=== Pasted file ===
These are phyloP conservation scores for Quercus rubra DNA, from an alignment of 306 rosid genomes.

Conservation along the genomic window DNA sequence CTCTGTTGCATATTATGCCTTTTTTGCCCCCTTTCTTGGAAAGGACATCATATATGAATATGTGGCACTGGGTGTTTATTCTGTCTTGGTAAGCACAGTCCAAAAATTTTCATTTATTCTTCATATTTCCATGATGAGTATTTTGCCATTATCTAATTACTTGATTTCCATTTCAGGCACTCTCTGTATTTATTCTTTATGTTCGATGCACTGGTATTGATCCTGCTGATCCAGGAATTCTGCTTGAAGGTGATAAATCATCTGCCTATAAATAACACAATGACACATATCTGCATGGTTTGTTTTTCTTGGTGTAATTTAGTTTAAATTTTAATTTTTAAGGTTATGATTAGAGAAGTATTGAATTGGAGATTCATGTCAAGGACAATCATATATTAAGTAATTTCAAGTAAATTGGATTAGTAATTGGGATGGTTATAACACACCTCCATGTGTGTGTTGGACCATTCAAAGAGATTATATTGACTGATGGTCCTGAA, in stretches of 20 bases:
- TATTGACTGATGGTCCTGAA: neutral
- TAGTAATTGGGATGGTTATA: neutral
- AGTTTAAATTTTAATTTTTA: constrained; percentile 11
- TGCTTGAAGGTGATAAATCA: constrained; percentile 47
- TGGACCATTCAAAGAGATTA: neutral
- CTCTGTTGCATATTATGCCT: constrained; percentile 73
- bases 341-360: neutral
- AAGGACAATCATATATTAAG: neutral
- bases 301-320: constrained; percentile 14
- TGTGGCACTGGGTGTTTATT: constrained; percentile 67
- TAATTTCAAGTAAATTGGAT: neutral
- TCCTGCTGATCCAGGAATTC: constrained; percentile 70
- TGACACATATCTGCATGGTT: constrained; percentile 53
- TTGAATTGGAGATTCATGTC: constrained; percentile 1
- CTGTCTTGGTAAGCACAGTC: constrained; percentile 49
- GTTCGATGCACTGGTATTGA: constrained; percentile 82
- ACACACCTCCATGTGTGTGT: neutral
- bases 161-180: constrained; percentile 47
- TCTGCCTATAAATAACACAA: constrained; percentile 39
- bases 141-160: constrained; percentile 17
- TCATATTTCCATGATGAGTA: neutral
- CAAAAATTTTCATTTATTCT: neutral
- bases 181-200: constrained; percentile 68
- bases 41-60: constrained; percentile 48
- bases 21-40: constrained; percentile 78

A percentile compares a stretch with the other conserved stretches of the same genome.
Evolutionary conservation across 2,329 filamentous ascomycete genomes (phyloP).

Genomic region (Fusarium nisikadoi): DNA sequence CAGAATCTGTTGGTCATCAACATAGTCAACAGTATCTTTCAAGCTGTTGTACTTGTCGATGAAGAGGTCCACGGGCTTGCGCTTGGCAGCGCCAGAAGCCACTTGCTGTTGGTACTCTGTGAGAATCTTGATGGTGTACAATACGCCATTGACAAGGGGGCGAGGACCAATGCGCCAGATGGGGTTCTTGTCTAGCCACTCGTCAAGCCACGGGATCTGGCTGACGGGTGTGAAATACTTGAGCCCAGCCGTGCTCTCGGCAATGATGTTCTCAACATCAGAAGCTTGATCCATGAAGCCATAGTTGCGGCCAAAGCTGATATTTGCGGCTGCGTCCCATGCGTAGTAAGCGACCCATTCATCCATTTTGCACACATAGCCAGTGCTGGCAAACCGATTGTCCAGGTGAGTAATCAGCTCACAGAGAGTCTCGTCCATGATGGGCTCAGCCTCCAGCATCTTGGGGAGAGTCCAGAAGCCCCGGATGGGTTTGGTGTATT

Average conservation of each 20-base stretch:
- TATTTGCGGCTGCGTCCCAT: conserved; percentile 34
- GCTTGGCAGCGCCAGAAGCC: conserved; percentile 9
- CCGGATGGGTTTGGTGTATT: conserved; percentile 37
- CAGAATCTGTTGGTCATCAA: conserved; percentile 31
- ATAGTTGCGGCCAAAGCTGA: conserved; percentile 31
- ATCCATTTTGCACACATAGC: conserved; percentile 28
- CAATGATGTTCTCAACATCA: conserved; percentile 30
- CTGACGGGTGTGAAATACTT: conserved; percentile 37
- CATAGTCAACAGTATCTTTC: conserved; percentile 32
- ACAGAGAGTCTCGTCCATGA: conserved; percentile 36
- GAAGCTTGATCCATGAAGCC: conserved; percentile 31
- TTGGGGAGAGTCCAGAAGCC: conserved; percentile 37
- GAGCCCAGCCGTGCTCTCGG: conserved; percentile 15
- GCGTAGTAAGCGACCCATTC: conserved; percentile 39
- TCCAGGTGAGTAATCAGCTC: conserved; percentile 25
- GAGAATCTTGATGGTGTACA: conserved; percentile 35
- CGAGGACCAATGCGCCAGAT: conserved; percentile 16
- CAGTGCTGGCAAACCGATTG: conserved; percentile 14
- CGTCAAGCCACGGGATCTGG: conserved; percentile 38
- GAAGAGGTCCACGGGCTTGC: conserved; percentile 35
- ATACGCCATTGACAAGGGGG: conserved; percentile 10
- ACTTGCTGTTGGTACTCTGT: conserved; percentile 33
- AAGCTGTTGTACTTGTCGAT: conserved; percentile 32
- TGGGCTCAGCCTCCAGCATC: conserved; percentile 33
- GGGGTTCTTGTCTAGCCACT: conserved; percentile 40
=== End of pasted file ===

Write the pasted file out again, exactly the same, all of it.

These are phyloP conservation scores for Quercus rubra DNA, from an alignment of 306 rosid genomes.

Conservation along the genomic window DNA sequence CTCTGTTGCATATTATGCCTTTTTTGCCCCCTTTCTTGGAAAGGACATCATATATGAATATGTGGCACTGGGTGTTTATTCTGTCTTGGTAAGCACAGTCCAAAAATTTTCATTTATTCTTCATATTTCCATGATGAGTATTTTGCCATTATCTAATTACTTGATTTCCATTTCAGGCACTCTCTGTATTTATTCTTTATGTTCGATGCACTGGTATTGATCCTGCTGATCCAGGAATTCTGCTTGAAGGTGATAAATCATCTGCCTATAAATAACACAATGACACATATCTGCATGGTTTGTTTTTCTTGGTGTAATTTAGTTTAAATTTTAATTTTTAAGGTTATGATTAGAGAAGTATTGAATTGGAGATTCATGTCAAGGACAATCATATATTAAGTAATTTCAAGTAAATTGGATTAGTAATTGGGATGGTTATAACACACCTCCATGTGTGTGTTGGACCATTCAAAGAGATTATATTGACTGATGGTCCTGAA, in stretches of 20 bases:
- TATTGACTGATGGTCCTGAA: neutral
- TAGTAATTGGGATGGTTATA: neutral
- AGTTTAAATTTTAATTTTTA: constrained; percentile 11
- TGCTTGAAGGTGATAAATCA: constrained; percentile 47
- TGGACCATTCAAAGAGATTA: neutral
- CTCTGTTGCATATTATGCCT: constrained; percentile 73
- bases 341-360: neutral
- AAGGACAATCATATATTAAG: neutral
- bases 301-320: constrained; percentile 14
- TGTGGCACTGGGTGTTTATT: constrained; percentile 67
- TAATTTCAAGTAAATTGGAT: neutral
- TCCTGCTGATCCAGGAATTC: constrained; percentile 70
- TGACACATATCTGCATGGTT: constrained; percentile 53
- TTGAATTGGAGATTCATGTC: constrained; percentile 1
- CTGTCTTGGTAAGCACAGTC: constrained; percentile 49
- GTTCGATGCACTGGTATTGA: constrained; percentile 82
- ACACACCTCCATGTGTGTGT: neutral
- bases 161-180: constrained; percentile 47
- TCTGCCTATAAATAACACAA: constrained; percentile 39
- bases 141-160: constrained; percentile 17
- TCATATTTCCATGATGAGTA: neutral
- CAAAAATTTTCATTTATTCT: neutral
- bases 181-200: constrained; percentile 68
- bases 41-60: constrained; percentile 48
- bases 21-40: constrained; percentile 78

A percentile compares a stretch with the other conserved stretches of the same genome.
Evolutionary conservation across 2,329 filamentous ascomycete genomes (phyloP).

Genomic region (Fusarium nisikadoi): DNA sequence CAGAATCTGTTGGTCATCAACATAGTCAACAGTATCTTTCAAGCTGTTGTACTTGTCGATGAAGAGGTCCACGGGCTTGCGCTTGGCAGCGCCAGAAGCCACTTGCTGTTGGTACTCTGTGAGAATCTTGATGGTGTACAATACGCCATTGACAAGGGGGCGAGGACCAATGCGCCAGATGGGGTTCTTGTCTAGCCACTCGTCAAGCCACGGGATCTGGCTGACGGGTGTGAAATACTTGAGCCCAGCCGTGCTCTCGGCAATGATGTTCTCAACATCAGAAGCTTGATCCATGAAGCCATAGTTGCGGCCAAAGCTGATATTTGCGGCTGCGTCCCATGCGTAGTAAGCGACCCATTCATCCATTTTGCACACATAGCCAGTGCTGGCAAACCGATTGTCCAGGTGAGTAATCAGCTCACAGAGAGTCTCGTCCATGATGGGCTCAGCCTCCAGCATCTTGGGGAGAGTCCAGAAGCCCCGGATGGGTTTGGTGTATT

Average conservation of each 20-base stretch:
- TATTTGCGGCTGCGTCCCAT: conserved; percentile 34
- GCTTGGCAGCGCCAGAAGCC: conserved; percentile 9
- CCGGATGGGTTTGGTGTATT: conserved; percentile 37
- CAGAATCTGTTGGTCATCAA: conserved; percentile 31
- ATAGTTGCGGCCAAAGCTGA: conserved; percentile 31
- ATCCATTTTGCACACATAGC: conserved; percentile 28
- CAATGATGTTCTCAACATCA: conserved; percentile 30
- CTGACGGGTGTGAAATACTT: conserved; percentile 37
- CATAGTCAACAGTATCTTTC: conserved; percentile 32
- ACAGAGAGTCTCGTCCATGA: conserved; percentile 36
- GAAGCTTGATCCATGAAGCC: conserved; percentile 31
- TTGGGGAGAGTCCAGAAGCC: conserved; percentile 37
- GAGCCCAGCCGTGCTCTCGG: conserved; percentile 15
- GCGTAGTAAGCGACCCATTC: conserved; percentile 39
- TCCAGGTGAGTAATCAGCTC: conserved; percentile 25
- GAGAATCTTGATGGTGTACA: conserved; percentile 35
- CGAGGACCAATGCGCCAGAT: conserved; percentile 16
- CAGTGCTGGCAAACCGATTG: conserved; percentile 14
- CGTCAAGCCACGGGATCTGG: conserved; percentile 38
- GAAGAGGTCCACGGGCTTGC: conserved; percentile 35
- ATACGCCATTGACAAGGGGG: conserved; percentile 10
- ACTTGCTGTTGGTACTCTGT: conserved; percentile 33
- AAGCTGTTGTACTTGTCGAT: conserved; percentile 32
- TGGGCTCAGCCTCCAGCATC: conserved; percentile 33
- GGGGTTCTTGTCTAGCCACT: conserved; percentile 40